It’s been few busy months for me since the New Year.

Finally, got my new kitchen ready in April and managed to cook up a few good meal (so many recipes pile up waiting in line for trial) before the May food exploration trip to France Provence.

Some time I wonder why I’m so busy everyday. I’m a stay-at-home wife, so-called, and have no children. But my days flew by so quickly that I didn’t realize April was over! Every day I was thinking about what to cook and what to eat. Getting ingredients, exploring new recipes, testing and improving the taste of the food I have created, writing recipes and re-writing it so that I can keep refining the ingredients proportion and cooking method as detail as possible.

I’m not tired of it; in fact, I’m so excited about food every day. I could say that the kitchen is my office, if that is considered work. But actually, ‘the kitchen is my playground; spices are my toys”. Because I easily spent hours ‘playing’ with my toys everyday in the kitchen.


France Provence

The international trip this year for me to explore food is going to France Provence.

Now I am declaring my latest love is French cuisine. 🙂



Sixteen days of food exploration in France Provence and Amalfi coast was phenomenal!

We ate and drink all the way through out the countryside like an earthworm. Scoping out the best food in every town, tasting and eating the finest cuisine every meal.

Dining with chefs, visiting their kitchens and learning their unique way of preparing the delicious and healthy French cuisine. And most importantly, getting the best Provincials spices I can find.

We visited fourteen towns in sixteen days.


Our travel buddy, Michael, my husband, Dan, and I had some realization in this whole process; how the French eat and drink the way most people thought it was an unhealthy diet but still stay slim compare to most American do?

After several days of eating at least 3 courses in each meal for lunch and dinner, we all asked each other: Did you realize something about the food presented so far?

Dan said: ‘There was only few pieces of potatoes on one of my dinner plate. And the others have no starch.’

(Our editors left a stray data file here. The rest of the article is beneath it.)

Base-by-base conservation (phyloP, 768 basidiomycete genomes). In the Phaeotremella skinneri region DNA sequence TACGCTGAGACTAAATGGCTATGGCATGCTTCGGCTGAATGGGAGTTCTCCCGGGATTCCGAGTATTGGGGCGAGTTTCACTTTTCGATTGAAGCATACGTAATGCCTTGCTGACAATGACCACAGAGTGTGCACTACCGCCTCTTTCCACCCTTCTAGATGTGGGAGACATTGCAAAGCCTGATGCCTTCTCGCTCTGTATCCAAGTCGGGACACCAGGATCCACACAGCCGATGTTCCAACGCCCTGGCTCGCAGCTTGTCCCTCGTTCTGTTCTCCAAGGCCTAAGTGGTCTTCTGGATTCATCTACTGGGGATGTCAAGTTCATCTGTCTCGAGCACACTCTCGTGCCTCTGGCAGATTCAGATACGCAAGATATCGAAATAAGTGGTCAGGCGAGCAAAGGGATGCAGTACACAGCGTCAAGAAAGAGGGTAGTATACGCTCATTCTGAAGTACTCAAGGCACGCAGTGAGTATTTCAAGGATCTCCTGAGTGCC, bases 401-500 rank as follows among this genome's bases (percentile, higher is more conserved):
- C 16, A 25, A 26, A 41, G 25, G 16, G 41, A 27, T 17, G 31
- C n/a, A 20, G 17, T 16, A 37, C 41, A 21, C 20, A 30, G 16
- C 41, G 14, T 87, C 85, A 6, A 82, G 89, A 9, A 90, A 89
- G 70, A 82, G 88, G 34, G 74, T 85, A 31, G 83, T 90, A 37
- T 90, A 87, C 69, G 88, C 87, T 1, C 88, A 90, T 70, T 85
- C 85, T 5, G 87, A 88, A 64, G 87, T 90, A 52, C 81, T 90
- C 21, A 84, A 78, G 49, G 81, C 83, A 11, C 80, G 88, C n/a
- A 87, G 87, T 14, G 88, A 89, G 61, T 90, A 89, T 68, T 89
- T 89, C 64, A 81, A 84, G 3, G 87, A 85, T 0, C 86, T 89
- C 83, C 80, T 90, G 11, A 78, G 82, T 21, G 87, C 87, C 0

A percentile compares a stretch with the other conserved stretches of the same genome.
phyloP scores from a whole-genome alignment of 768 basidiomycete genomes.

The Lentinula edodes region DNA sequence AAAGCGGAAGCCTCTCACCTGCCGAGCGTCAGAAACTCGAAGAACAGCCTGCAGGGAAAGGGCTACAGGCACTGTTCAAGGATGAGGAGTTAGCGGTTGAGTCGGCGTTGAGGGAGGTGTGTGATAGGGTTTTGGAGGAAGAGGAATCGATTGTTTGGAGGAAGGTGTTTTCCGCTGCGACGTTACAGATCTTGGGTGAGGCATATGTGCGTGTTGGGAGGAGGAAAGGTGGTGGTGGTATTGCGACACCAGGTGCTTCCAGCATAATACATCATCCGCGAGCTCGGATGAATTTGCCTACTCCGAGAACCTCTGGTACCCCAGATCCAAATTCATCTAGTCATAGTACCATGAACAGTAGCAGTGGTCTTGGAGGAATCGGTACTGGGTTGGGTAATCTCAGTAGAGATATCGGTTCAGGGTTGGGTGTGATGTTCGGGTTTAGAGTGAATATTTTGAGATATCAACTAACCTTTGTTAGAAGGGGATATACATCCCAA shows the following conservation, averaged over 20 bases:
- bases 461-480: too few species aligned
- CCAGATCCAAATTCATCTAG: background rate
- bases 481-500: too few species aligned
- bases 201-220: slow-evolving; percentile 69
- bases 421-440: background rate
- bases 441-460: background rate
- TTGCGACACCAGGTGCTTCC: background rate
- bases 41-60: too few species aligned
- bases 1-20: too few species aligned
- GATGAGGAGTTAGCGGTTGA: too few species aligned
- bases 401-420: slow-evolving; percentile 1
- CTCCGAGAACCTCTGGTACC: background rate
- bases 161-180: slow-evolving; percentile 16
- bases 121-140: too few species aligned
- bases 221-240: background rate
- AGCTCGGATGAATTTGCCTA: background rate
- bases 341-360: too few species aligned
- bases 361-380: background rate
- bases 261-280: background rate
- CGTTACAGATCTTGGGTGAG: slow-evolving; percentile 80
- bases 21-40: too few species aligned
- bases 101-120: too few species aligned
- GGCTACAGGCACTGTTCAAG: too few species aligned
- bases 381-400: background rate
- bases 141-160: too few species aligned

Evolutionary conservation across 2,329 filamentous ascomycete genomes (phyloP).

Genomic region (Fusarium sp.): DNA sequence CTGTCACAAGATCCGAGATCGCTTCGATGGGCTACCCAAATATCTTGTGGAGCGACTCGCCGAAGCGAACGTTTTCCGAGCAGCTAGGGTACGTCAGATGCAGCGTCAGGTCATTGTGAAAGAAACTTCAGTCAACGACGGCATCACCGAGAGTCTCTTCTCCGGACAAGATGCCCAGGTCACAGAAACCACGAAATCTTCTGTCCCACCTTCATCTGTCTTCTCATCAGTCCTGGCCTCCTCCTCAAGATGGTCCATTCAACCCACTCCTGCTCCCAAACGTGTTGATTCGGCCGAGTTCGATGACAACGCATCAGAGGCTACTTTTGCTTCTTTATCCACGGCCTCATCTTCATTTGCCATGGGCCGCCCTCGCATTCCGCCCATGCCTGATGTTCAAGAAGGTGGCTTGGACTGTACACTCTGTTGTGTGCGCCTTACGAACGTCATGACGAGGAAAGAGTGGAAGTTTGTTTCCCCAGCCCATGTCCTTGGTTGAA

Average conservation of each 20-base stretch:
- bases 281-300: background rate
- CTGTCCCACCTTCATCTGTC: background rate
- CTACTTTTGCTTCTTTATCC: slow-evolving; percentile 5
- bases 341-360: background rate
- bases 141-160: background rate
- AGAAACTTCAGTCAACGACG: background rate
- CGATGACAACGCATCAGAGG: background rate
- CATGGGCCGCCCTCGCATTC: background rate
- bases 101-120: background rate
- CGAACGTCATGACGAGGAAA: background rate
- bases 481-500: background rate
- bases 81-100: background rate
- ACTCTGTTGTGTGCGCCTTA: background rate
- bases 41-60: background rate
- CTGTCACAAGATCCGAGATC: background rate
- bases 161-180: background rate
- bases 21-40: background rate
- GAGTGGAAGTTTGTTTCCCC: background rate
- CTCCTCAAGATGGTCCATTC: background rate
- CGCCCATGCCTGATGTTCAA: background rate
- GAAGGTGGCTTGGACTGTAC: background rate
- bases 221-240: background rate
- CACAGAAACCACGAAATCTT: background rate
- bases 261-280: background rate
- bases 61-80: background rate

Michael said: ‘Each food portion is small but a good size to satisfy me.’

And I said: ‘We didn’t even need to ask for starch substitute like we always do when ordering food.’

We didn’t try to ask for starch substitute in the first place because we can’t speakFrench and is just too much work to try to ask for substitute in every meal. All we did do is sending the bread away when they try to put it on the table.

Almost all main courses were presented with a good portion of fish or meat with a vegetable puree (only one meal came with half mash potato mixed with mashed carrot but all others was mashed turnip or carrot) or fresh vegetable of some sort, with a reduced glaze or cream sauce.

All the restaurants we have dined in cooked their food with fresh ingredients and house made their specialty sauces/gravy from scratch. The food was cooked with olive oil or/and with butter. Some were cooked with bacon. Sauces were mainly broth or fruit reduction or/and with cream.


Looking over to other diners next to our table who had ordered pasta dishes, the pasta portion were small, about one cup amount of pasta filled with good amount of seafood or meat swimming in sauces.

Every diner has wine to accompany the meal. And we hardly see any overweight French men or women.

We certainly cannot conclude any thing from our sixteen days of observation but is hard not to bring some deeper thoughts onto the table.

As a ‘food connoisseur’, that’s what Dan calls me. I looked for the local grocery store in every town and stick my nose into almost everything they have on the shelf. And visited the local market to find out what is the local specialty and what is popular.

I found that in the local small grocery store, all the fresh produce is local farm produce and only small portion of everything. Some vegetables and fruit still have soil stuck on it, which shows that it has very minimal handling in the process. In the cooler section besides having the chilled milk and cheeses, there isn’t any frozen food available waiting to stick into the micro-wave or oven.